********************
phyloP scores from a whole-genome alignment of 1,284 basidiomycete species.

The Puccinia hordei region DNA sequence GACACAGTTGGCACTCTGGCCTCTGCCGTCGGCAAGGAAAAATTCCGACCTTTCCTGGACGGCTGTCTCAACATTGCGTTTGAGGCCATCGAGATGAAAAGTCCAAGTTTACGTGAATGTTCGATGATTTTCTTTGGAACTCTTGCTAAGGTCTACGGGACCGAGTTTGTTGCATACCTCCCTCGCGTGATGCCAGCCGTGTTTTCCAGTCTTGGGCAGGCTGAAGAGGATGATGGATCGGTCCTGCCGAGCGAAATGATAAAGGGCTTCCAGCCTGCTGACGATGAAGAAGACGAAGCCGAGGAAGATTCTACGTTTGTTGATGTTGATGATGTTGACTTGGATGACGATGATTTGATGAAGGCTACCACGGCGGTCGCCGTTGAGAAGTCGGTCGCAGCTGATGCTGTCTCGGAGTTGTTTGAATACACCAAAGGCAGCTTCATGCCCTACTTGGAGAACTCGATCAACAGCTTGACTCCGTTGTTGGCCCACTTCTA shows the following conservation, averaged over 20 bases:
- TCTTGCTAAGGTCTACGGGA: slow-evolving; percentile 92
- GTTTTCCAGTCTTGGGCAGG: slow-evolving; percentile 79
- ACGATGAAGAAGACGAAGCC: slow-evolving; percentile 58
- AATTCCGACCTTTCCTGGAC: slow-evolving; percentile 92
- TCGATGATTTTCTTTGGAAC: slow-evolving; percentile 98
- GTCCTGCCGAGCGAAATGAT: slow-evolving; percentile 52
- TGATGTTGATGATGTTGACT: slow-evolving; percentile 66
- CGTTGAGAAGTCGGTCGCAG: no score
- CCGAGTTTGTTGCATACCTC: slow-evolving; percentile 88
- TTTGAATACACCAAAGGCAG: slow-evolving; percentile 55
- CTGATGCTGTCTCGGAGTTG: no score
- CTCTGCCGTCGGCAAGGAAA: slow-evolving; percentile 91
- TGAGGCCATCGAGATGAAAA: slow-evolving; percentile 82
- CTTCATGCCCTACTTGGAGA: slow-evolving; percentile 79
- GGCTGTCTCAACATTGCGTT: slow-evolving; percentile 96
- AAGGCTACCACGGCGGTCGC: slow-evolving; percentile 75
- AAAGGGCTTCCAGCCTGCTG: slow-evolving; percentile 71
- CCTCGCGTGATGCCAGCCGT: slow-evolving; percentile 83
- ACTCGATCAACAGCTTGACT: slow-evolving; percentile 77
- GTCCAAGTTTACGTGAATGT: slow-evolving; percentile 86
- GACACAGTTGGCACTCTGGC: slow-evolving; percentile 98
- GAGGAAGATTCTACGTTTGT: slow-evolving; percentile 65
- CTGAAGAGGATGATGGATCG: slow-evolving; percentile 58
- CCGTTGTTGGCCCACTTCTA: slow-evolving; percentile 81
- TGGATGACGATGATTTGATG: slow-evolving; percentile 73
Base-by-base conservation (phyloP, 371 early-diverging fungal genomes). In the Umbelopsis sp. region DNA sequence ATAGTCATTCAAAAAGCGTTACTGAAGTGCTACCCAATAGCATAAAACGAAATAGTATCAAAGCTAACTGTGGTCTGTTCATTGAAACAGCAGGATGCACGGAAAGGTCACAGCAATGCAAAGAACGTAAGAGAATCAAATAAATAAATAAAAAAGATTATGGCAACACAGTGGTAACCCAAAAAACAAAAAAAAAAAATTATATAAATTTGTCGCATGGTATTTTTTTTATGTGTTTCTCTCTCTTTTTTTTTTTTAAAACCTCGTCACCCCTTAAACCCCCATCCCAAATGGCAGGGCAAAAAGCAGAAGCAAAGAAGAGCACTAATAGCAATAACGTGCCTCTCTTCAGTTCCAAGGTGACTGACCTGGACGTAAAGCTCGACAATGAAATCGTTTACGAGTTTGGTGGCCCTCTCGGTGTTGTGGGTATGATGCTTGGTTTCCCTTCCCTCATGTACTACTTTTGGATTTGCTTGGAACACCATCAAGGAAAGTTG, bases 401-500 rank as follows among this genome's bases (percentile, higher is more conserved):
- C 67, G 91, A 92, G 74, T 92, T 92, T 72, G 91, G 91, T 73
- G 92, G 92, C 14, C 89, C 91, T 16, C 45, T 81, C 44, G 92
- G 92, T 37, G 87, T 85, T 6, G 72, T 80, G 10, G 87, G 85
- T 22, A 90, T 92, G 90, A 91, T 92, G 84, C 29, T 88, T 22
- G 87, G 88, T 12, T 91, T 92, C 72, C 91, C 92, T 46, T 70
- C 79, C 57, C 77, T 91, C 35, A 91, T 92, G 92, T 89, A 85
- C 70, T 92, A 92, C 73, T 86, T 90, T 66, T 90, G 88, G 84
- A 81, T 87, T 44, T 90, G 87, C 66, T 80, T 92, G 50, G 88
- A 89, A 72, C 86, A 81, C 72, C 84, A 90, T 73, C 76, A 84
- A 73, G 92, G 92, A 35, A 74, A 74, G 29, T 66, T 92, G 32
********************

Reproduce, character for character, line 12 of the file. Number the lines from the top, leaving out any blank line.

- TTTGAATACACCAAAGGCAG: slow-evolving; percentile 55